This is a walking tour for private groups. It is available any time. It is fully customizable. We can accommodate 1-100+ people.
Sand, sun and summer fun!
There's never a dull moment in the birthplace of the American amusement park. On the Coney Island tour we see the sites, learn about the area's history and immerse ourselves in its unique environment. Through the course of the tour what unfolds is the story of one of the world's quirkiest places: a tale of excitement, ambition and drama. A place whose landscape has been shaped by epic human and natural forces: greedy developers, powerful fires, and destructive squalls. By the end of the tour we take home with us a clear perspective on the past, present and future of Coney Island. We also gain an appreciation for its timeless character and the role it plays in New York City and around the world.
Here are some of the things we learn about on the tour:
Coney Islands's world famous boardwalk is a center of summer activity and the best people-watching spot in Brooklyn. A mix of beach-goers, families, vendors and quirky characters all blend together to create a unique experience every time!
The Cyclone is a wooden rollercoaster that stands out as Coney Island's most notable icon. It has entertained countless Brooklynites and worldwide visitors since opening in 1927, when a ride costed only 25 cents. If rollercoasters make you squeamish, think about this: a man once rode the Cyclone for 104 hours straight without a single break!
Another Coney Island icon, the Wonder Wheel has been in operation since 1920. It's considered an "eccentric" ferris wheel because some passenger cars are not fixed in place and were designed to slide back and forth on tracks.
The 250 foot tall "Eiffel Tower of Brooklyn" has been a borough icon for decades. It was originally built for the 1939 World's Fair, sponsored by the Lifesavers Candy Company. After the fair the entire tower was taken down then reassembled at its current spot in Coney Island. Its last set of riders enjoyed the 15 second drop in 1964 when the ride ceased operation. Since then it has kept watch over Brooklyn, outfitted with a colorful lighting display which has undergone multimillion dollar upgrades.
MCU Stadium Park
MCU Stadium Park is home to the Brooklyn Cyclones (minor league) baseball team. It is the site of summer evening games known for energetic fans, juicy ballpark franks and salty sea air. The Cyclones are revered by Brooklynites because they are the first professional baseball team the borough has had in over 40 years.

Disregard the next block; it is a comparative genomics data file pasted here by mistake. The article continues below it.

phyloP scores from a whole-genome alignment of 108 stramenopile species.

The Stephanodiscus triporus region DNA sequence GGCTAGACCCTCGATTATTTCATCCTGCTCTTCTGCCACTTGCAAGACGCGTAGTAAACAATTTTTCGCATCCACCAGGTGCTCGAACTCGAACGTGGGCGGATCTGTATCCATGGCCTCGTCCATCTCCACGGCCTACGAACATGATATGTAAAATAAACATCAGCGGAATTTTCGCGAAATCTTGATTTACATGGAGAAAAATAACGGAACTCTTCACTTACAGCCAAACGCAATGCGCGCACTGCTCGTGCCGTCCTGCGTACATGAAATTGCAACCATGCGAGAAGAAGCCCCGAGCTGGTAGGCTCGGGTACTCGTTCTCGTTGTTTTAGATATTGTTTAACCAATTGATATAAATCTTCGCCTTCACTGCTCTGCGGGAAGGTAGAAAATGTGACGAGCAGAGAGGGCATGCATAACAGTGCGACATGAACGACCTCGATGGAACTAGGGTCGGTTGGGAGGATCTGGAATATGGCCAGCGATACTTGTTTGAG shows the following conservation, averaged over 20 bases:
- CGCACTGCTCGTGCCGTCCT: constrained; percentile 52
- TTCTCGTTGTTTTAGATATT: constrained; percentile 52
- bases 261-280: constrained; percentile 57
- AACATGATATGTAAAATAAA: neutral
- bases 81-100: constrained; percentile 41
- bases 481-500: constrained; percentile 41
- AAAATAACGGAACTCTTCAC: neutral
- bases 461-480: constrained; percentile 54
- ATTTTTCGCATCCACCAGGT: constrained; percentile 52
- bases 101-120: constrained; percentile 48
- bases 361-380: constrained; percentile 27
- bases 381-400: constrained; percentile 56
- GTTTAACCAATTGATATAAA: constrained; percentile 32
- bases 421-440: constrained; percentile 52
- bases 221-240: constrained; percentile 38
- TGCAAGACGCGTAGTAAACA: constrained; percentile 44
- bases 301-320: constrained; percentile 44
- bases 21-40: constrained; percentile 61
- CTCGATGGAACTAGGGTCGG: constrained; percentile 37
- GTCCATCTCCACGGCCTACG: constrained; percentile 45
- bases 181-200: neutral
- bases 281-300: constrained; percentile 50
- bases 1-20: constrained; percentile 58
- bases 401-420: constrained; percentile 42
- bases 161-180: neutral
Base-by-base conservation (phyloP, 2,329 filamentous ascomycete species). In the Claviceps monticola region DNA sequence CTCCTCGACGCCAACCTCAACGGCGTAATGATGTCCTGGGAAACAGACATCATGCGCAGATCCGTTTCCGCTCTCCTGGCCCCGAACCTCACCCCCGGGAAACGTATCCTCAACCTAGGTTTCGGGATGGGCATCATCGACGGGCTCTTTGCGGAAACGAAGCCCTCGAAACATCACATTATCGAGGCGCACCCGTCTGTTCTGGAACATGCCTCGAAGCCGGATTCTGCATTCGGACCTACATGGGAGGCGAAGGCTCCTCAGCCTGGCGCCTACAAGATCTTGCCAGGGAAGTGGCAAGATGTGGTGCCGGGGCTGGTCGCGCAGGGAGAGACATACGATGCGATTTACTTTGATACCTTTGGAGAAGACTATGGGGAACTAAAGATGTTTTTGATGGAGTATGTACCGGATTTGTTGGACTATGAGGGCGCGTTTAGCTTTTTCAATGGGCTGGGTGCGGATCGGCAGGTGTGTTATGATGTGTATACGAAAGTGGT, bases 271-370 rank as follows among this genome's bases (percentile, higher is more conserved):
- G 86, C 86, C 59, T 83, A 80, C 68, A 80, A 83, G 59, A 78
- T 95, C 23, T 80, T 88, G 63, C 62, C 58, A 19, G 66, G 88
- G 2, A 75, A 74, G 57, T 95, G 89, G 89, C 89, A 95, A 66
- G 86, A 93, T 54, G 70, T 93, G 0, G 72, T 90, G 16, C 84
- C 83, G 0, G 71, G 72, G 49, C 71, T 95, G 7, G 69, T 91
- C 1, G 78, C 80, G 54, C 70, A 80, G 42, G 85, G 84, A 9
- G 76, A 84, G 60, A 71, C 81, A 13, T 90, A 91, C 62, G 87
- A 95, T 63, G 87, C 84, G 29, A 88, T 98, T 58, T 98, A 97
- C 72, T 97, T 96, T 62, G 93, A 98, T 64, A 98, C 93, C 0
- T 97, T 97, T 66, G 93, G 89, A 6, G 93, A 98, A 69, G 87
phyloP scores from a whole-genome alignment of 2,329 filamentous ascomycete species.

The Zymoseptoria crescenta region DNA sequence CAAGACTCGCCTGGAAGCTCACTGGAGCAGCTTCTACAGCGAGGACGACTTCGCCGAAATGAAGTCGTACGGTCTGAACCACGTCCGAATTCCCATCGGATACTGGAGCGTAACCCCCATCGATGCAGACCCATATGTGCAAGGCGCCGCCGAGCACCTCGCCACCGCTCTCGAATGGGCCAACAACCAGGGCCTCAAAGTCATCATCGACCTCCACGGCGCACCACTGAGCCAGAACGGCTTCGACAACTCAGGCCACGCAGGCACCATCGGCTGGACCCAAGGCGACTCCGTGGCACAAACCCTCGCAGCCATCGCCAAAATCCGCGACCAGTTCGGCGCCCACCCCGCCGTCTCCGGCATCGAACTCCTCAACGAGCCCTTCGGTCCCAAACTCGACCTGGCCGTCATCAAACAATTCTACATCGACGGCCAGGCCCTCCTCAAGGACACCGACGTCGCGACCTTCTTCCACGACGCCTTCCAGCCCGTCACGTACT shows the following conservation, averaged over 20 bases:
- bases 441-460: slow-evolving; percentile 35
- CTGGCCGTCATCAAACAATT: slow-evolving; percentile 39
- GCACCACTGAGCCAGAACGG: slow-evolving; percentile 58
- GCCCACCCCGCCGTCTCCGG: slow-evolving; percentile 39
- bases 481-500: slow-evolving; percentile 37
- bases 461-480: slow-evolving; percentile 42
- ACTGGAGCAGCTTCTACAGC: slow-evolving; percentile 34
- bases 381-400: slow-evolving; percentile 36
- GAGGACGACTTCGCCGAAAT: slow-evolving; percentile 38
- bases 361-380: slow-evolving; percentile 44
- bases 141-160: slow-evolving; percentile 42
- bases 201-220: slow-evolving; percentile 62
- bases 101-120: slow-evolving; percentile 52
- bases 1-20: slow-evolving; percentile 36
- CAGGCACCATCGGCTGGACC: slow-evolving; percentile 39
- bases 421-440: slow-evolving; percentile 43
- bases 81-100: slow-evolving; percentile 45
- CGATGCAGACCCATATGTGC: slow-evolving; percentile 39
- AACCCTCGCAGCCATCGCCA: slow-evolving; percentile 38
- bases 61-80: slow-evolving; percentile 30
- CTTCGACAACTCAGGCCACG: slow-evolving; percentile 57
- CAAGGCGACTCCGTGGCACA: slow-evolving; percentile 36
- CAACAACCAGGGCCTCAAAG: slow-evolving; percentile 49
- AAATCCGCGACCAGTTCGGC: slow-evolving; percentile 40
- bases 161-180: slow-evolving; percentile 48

Coney Island was America's very first amusement park, serving as a summer escape for New York City's residents for over 150 years. It was built up by ambitious entrepreneurs who competed at creating the largest, flashiest attractions. Coney Island's most notable showman was a man named George C. Tilyou. His legendary Steeplechase Park, >home to quirky attractions with names like the Insanitarium and Human Pool Table, was a world famous destination for over 6 decades. Another revolutionary theme park was known as Dreamland, which featured unheralded attractions including a mini city that housed several hundred midgets (complete with its own midget fire department!).
When you think of Coney Island, what comes to mind are Nathan's hot dogs. Nathan's is synonymous with both franks and the borough of Brooklyn. However Nathan's did not invent the hot dog, nor introduce it to Coney Island. The credit for that goes to Charles Feltman. Feltman, an immigrant who arrived from Germany in 1856, sold sausages off a pushcart. One day he ran out of plates and started serving the sausages to customers on a slice of bread. Thus the frankfurter was born, named for Feltman's hometown back in Europe.
So who is Nathan ????
Nathan Handwerker originally worked at Feltman's lunch counter, preparing and serving the tasty sausages. After several years of saving he and his wife Ida (a waitress also at Feltman's) opened their own shop, undercutting Feltman's 10 cent price by charging only a nickel (5 cents). The rest was history: Feltman eventually went out of business, and Nathan's became the face of the Coney Island frankfurter.
Origin of the name "hot dog"
Competition between Nathan and Feltman got fierce, turning dirty and underhanded. Rumors circulated that the meat used for Feltman's franks were not beef, turkey or pork, but came from domestic animals. Thus people began referring to Feltman's frankfurter as the "hot dog."